I was honest with her and told her that I called around to see if anyone had an open room, since they didn't. In a refreshed tone, she told us that they always have rooms open for patients in labor...
 
A few minutes later, a new nurse and a resident doctor--a down to earth female probably a little older than us--came in to check my cervix. I can't even begin to tell you how relieved I was to see a female doctor.
 
"You're at a 7. No wonder your contractions hurt so bad. You got through the hard part already. It's almost time to have this baby." (Now if you remember, the ancient asshole doctor advised me to get Pitocin just two hours before to speed labor up. I went from a 4 to a 7 in two hours on my own.)
 
The nurse in the room immediately jammed an IV into my wrist and I was whisked away to a LDR suite. I ordered an epidural as soon as I was settled into my new hospital bed because I didn't want to have to be stitched up without it. And, it's amazing to go from extreme pain to a level of comfort where you can take a nap.
 
In my last birth story, I wrote that I was terrified to receive an epidural, but that when I got it I was so surprised by how much it didn't hurt. For some reason, when I learned I was pregnant again, the fear of the epidural returned and every day I would spend a few minutes dreading it. This time around, it was the same exact thing as the first time-- it didn't hurt. It is uncomfortable, for sure, and it takes a long time to do, but it isn't as painful as contractions.
 
After the epidural kicked in at about 4am, we turned on the lights and tried to take a nap. I couldn't get a wink of sleep, but it was still nice to lay there and watch an episode of Secrets and Lies and enjoy having no pain. Dan slept on the couch next to me.
 
After about an hour, I worried that the epidural slowed down my labor. I couldn't feel my stomach tightening, so I constantly asked the nurse every time she came in to check on me if any more contractions were happening. Every time I asked, she looked at the monitor and said, "nothing appears to be happening."
 
A midwife eventually came in to check my cervix before the end of her shift around 6:30am and told me I was still at a 7. She offered to either give me Pitocin (again) or break my water.
 
"Break my water," I said. This was familiar territory because I had my water broken towards the end of my labor with Noah, and I remember my body knew it had to push a baby out shortly after.
 
So, after she left, I turned Secrets and Lies back on and wondered how I was going to push a baby out. Getting the epidural was one of the things I was most nervous about, but now I realized I still had to push. As I began to get lost in my own thoughts and Ryan Phillippe's voice on my iPad I began to have an intense back pain, but only in one tiny spot.
 
Huh? Was my epidural not working?
 
I switched from side to side and hit the epidural button. I asked my nurse when she came in and she told me to keep switching sides.  I asked her if I was having any contractions now that my water had been broken. She told me I wasn't having any contractions because she didn't see any on the monitor and that I should just continue to switch what side I was laying on and hit my epidural button every 8 minutes.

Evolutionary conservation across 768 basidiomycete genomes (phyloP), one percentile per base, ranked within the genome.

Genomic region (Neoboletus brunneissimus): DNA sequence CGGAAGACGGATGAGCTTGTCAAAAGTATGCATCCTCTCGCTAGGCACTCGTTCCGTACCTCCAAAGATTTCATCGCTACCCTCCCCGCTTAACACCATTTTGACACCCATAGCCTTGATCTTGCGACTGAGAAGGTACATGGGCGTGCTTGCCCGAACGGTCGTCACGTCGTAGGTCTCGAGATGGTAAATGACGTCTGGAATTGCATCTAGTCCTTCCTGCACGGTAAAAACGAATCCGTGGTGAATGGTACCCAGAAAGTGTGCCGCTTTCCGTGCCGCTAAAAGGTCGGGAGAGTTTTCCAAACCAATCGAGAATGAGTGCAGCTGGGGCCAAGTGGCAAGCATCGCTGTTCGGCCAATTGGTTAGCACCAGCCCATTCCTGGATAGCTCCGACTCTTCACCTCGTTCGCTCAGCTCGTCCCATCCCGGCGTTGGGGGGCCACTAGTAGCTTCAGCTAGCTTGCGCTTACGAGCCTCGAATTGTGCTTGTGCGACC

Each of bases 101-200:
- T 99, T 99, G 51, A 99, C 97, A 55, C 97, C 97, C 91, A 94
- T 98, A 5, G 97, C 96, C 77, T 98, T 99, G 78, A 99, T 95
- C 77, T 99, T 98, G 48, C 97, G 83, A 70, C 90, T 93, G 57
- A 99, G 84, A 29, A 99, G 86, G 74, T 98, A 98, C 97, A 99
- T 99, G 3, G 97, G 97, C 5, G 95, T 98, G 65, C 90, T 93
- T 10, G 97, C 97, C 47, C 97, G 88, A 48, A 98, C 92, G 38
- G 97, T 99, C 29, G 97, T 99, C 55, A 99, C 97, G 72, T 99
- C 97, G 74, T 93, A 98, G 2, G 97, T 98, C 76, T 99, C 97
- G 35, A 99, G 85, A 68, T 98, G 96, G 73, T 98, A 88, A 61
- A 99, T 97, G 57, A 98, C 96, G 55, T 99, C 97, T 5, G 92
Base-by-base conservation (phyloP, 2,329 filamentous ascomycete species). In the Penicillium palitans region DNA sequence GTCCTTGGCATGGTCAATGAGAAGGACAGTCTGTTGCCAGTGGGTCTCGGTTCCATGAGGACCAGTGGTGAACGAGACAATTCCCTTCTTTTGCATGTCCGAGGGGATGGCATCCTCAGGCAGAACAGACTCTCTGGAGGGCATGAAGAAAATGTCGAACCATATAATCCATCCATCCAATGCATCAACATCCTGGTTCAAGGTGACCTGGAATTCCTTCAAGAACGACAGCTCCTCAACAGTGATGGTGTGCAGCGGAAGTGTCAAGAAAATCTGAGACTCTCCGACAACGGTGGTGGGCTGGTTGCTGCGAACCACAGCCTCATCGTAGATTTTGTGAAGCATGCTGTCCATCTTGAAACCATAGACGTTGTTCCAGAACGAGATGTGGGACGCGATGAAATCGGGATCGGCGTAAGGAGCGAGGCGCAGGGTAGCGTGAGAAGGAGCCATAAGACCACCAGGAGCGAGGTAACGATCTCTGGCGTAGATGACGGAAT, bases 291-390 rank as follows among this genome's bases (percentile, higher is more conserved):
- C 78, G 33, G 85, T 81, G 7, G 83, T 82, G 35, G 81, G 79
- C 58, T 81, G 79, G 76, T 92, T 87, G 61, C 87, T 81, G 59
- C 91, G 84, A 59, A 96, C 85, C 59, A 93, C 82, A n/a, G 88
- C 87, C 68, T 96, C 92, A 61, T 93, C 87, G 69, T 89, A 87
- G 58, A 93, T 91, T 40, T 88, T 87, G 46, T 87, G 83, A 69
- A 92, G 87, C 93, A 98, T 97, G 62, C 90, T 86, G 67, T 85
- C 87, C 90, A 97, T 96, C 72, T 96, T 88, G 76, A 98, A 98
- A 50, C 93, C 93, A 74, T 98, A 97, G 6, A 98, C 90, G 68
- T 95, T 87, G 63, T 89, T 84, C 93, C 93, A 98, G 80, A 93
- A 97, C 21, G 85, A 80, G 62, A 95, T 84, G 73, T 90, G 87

I did what she suggested, but the tiny pain kept getting more intense. It was only in one spot-- a spot as tiny as a needle prick but it grew and grew until I began to get a little vicious. I was beginning to feel a little pressure, but since the monitors weren't picking up my contractions, I didn't believe it was the pressure that you feel when it is time to push. I just thought my epidural was failing me.
 
The nurse came back in to check on my belly monitors and I told her I needed a better epidural. She looked at the monitor, confused since no contractions appeared to be happening and finally after I pestered her enough, she told me she would go find a doctor to check me (because a doctor has to check you before you get another dose of an epidural).
 
About a minute after she left, the pressure began to pick up and I yelled at Dan to wake up. "GO GET A DOCTOR," I yelled. He went outside in the hall and I could hear him say, with skepticism and as though he was still half asleep, "Um, she needs a doctor."
 
Even while he was just outside in the hall, the pressure grew worse and worse. FAST. I began yelling and crying from the discomfort and I realized it wasn't anything I could control. I knew people could hear me and it made me wonder why I was doing it.
 
All of the sudden, my doctor comes running in. It was 7am and a new shift had begun, which meant that the doctor changed. I cannot even begin to describe how happy I was to see the doctor who I scheduled my appointments with in the office. She has the best bedside manner and she has made a special bond with Noah over the course of this pregnancy. She jumped into action, checked my cervix and didn't even bother saying anything other than, "It's time."

About 10 minutes later, and less than two sets of pushes later (you do 3 pushes every set), Meadow Rose Temple was here. She arrived at 7:17am and weighed 7 pounds 13 ounces. I didn't even need one stitch! We left the hospital a day early because all I wanted to do was be in my own bed and at home with Noah. 

**

Almost two weeks later, it's hard to remember what life was like without her. My second pregnancy was much different than my first because I worried that Noah wouldn't understand having a new baby around and that he would feel replaced. But, he has adjusted so well. During the first week, I would catch him staring at her in amazement. **He has had his moments (we certainly aren't a perfect family) where he tosses one of his toys at her or does something wild, but it has been very rare and usually happens before a nap.

My recovery, compared to last time, has been a dream.  Even though the hospital let us down a lot this time around, I couldn't ask for an easier labor and delivery.

If you have any questions for me, don't hesitate to email me or leave a comment below!
xo,
Sarah